Your pregnancy week-by-week: Week Five

Welcome to Week 5! You may now know you are pregnant, or could still be waiting for a positive pregnancy test.

Your Baby

The baby is still very tiny: no bigger than an apple pip. However, it is growing at an amazing rate. The placenta and the amniotic sac are developing and getting ready to provide nourishment to your baby through fingerlike projections called chorionic villi. The embryo is starting to form into a distinctive shape, though it is currently more like that of  tadpole than a baby!

Cells are still dividing, and each one becomes a different part of your baby’s body, with its own form and function. The embryo has a neural tube running from top to bottom which will later become his spinal cord and brain – the development of this is extremely important so make sure you are taking your folic acid. A bulge begins to develop around the middle which will become the heart – one of the first organs to start properly working, and it will soon start to divide into chambers, beat and pump blood. Some of the blood vessels forming will connect the baby to the mother and later become the umbilical cord. It is possible to see a heartbeat in an ultrasound from around Week 8, though the first time you hear it will probably be in your midwife appointment at around 16 weeks, as it can be distressing if she is unable to find it. The first time you hear that distinctive galloping sound can be an amazing experience, and along with your 12 week ultrasound can be one of the things that really makes you realise you have a baby growing in there.

Externally, the buds that will become arms and legs are beginning to sprout, and small folds form where the mouth and jaw will be.

You

By now you will have missed your period and may be wondering if you are pregnant. If you haven’t already, it’s time to take a pregnancy test. If you get a negative result, wait a few days and test again, preferably with the first urine of the day as this is when the hormone hCG is most concentrated in your urine. You won’t look pregnant yet, but may start to feel differently – either with the typical symptoms mentioned in Week 4, or just with a feeling that something is going on in there.

If you receive a positive result, call your GP or midwife to make an appointment. He may do another pregnancy test which he may confirm himself, or send off to be tested, depending on protocol. Generally once your pregnancy is confirmed you can begin your antenatal visits and will make an appointment to see a midwife. Although you will probably have the same midwife after your 12 week scan, you may see a Community Midwife in appointments before this. Your first ‘proper’ appointment should be between 8 and 12 weeks, and is called the booking appointment. In a first pregnancy, with no complications, you will then have ten midwife appointments, which are usually at 16 weeks, 25 weeks, 28 weeks, 31 weeks, 34 weeks, 36 weeks, 38 weeks, 40 weeks and 41 weeks, if you need it. In a second, low risk pregnancy you will have fewer appointments: a total of seven at 16 weeks, 28 weeks, 34 weeks, 36 weeks, 38 weeks and 41 weeks if needed. On top of this there are numerous antenatal tests and scans you will need throughout your pregnancy. It is important to keep up with these appointments: in a healthy and complication-free pregnancy you might start to feel the appointments become boring, but this is a good thing! Your midwife will look out for possible problems and adjust your care accordingly, plus it gives you an opportunity to ask questions and to hear your baby’s heartbeat.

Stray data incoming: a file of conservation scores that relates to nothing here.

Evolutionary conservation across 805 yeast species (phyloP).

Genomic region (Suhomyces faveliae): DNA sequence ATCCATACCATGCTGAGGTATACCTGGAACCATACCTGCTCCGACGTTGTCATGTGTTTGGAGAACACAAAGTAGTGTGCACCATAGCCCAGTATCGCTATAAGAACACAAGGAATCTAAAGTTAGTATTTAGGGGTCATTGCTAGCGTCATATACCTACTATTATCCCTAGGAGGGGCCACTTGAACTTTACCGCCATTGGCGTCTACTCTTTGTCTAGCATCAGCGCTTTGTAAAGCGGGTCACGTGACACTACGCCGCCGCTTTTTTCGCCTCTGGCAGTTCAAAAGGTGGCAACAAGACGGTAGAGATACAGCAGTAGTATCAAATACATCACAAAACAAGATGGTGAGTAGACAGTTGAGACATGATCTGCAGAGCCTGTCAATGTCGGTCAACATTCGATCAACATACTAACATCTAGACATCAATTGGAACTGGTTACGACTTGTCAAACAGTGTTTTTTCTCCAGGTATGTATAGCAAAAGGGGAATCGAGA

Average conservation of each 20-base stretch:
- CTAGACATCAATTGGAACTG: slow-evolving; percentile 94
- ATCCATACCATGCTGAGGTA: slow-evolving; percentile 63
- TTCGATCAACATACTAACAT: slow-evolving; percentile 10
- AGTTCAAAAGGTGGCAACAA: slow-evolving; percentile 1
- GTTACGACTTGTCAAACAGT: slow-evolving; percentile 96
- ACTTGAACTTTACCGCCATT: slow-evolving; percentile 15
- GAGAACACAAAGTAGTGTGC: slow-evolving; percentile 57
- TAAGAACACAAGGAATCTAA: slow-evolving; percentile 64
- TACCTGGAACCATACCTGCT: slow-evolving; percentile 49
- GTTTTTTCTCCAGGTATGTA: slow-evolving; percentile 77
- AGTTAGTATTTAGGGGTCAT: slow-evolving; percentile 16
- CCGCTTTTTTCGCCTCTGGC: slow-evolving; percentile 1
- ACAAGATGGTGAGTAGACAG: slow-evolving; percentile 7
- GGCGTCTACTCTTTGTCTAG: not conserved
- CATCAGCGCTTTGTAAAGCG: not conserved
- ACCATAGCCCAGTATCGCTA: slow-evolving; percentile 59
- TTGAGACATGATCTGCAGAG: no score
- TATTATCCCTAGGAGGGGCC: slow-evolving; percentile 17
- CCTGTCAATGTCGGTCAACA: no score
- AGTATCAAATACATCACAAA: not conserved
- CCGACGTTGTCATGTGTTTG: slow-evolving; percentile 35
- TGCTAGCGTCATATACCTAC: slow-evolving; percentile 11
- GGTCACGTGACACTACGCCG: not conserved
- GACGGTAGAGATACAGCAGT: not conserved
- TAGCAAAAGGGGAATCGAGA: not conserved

Whether or not you are suffering with morning sickness and food aversions, you will need to start being careful with regard to certain foodstuffs. Certain foods bring with them a risk of listeriosis and toxoplasmosis, which can cause birth defects or miscarriage. Foods you should avoid include:

  • soft, unpasturised cheeses, such feta, Brie, Camembert and blue cheeses
  • unpasteurized milk and juices
  • raw or undercooked meats, including hot dogs and deli meats
  • raw eggs and foods containing raw eggs
  • raw shellfish and sushi
  • pate

Toxoplasmosis can also be spread in cat litter, so make sure someone else changes the litter tray if you have one.

Vitamin D is important right now so try to get a little exercise outdoors each day, even if you just feel like curling up on the sofa.

Your Partner

It’s quite possible you’re feeling very pleased with yourself and want to tell the world you are going to be a father, but make sure you talk to your partner before you do. It’s probably not something you want to think about, but the pregnancy is very early and the risk of miscarriage is at its highest: it is a sad fact that 20% of pregnancies end in miscarriage before Week 12. For now  you might want to keep the news to yourself, or just tell a few close friends and relatives, but this is something that only you and your partner can decide. Bear in mind that your partner is probably feeling pretty rubbish right now, so may not be up for big celebrations herself!

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